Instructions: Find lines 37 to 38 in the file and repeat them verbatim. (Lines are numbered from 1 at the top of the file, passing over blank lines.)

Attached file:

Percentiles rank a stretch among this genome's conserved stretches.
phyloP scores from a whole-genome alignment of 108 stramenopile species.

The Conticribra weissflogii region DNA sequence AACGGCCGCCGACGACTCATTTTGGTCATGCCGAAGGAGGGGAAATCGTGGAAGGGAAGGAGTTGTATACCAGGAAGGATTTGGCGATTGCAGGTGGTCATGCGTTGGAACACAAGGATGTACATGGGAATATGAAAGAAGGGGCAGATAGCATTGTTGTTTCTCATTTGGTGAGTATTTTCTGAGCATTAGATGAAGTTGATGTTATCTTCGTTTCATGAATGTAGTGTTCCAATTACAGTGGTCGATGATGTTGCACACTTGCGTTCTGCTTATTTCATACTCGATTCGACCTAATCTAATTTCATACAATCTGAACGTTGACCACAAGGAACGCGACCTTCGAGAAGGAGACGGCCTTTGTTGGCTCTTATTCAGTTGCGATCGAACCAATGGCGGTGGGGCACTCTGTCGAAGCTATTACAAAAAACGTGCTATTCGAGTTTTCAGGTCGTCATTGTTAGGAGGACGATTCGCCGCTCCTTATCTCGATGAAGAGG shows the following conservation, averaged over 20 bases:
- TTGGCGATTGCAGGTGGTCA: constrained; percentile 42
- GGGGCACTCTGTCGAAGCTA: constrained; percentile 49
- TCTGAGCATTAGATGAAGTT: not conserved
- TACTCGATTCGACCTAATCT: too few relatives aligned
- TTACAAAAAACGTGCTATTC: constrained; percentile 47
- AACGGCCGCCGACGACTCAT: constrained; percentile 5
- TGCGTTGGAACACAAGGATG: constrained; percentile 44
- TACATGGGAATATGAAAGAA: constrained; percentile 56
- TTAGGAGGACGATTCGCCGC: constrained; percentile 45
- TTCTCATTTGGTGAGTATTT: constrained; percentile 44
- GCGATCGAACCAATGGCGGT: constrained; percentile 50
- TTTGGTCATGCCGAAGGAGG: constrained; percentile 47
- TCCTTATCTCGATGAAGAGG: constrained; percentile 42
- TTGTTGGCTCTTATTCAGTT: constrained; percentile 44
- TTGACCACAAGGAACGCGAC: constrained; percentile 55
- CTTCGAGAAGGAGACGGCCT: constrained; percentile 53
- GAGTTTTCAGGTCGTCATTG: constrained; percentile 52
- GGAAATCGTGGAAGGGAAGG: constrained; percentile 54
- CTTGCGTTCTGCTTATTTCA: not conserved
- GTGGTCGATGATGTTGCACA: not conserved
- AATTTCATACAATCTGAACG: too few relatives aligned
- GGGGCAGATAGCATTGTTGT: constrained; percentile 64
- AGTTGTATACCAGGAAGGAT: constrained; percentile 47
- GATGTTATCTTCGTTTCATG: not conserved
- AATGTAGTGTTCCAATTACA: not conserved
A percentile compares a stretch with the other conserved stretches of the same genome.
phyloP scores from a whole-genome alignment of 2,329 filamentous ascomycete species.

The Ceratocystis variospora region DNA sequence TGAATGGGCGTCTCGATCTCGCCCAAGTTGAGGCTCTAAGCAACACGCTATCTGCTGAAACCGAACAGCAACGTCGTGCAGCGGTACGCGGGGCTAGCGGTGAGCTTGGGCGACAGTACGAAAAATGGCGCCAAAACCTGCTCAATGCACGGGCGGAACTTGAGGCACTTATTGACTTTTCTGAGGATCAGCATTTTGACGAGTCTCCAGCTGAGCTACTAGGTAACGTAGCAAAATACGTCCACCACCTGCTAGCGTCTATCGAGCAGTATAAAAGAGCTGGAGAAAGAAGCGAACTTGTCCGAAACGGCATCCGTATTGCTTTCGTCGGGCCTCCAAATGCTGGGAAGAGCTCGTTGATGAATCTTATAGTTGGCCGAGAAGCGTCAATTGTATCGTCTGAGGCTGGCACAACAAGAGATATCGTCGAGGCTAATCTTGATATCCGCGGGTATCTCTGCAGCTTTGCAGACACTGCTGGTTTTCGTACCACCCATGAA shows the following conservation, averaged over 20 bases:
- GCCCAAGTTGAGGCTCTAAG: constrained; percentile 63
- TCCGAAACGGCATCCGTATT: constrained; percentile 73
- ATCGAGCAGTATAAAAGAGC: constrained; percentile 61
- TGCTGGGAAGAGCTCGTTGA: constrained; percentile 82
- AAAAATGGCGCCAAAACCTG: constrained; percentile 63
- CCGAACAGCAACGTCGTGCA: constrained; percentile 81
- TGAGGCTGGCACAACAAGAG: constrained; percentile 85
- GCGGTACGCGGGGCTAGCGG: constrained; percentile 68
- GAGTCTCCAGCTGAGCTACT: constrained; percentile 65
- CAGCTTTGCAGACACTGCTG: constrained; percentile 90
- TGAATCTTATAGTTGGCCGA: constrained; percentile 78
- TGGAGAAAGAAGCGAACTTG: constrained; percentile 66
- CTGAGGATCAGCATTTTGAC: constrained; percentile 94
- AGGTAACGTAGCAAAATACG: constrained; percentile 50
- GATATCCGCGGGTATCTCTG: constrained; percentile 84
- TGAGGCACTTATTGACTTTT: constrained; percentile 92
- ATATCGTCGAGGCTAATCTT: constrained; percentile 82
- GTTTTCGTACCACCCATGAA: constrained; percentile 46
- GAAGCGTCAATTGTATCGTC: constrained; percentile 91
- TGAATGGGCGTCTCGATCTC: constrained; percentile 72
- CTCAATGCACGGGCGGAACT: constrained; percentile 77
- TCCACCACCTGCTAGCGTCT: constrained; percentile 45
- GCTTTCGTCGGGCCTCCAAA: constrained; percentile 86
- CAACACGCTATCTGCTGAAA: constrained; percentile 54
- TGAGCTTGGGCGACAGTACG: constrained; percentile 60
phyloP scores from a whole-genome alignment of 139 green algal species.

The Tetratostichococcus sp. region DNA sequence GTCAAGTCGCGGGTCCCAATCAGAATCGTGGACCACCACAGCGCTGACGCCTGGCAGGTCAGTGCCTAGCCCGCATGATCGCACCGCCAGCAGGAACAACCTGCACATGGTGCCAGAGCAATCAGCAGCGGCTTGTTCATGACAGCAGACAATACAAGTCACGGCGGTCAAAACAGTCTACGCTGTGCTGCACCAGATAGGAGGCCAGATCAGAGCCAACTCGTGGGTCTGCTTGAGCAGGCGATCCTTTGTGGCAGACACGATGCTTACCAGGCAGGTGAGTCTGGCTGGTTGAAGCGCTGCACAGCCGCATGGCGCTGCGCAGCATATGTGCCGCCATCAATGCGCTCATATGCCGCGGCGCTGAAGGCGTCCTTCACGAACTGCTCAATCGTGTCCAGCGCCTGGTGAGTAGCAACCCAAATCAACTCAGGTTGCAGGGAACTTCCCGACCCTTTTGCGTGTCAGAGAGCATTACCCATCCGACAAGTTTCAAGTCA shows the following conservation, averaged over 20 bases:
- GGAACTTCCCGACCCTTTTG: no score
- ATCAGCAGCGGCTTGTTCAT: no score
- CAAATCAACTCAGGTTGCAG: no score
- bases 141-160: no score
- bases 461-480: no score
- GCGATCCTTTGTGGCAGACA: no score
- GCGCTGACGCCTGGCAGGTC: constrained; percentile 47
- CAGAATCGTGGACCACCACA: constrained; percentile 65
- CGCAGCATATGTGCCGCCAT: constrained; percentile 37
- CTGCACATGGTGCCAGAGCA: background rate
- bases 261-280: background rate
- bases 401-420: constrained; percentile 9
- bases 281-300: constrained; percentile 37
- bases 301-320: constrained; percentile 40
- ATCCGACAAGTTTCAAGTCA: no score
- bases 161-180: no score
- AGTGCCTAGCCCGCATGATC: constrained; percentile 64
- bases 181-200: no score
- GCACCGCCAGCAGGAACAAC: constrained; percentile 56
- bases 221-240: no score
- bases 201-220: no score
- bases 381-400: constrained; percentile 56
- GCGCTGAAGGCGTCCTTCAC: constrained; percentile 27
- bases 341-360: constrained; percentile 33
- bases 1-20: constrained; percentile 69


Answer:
- CCGAACAGCAACGTCGTGCA: constrained; percentile 81
- TGAGGCTGGCACAACAAGAG: constrained; percentile 85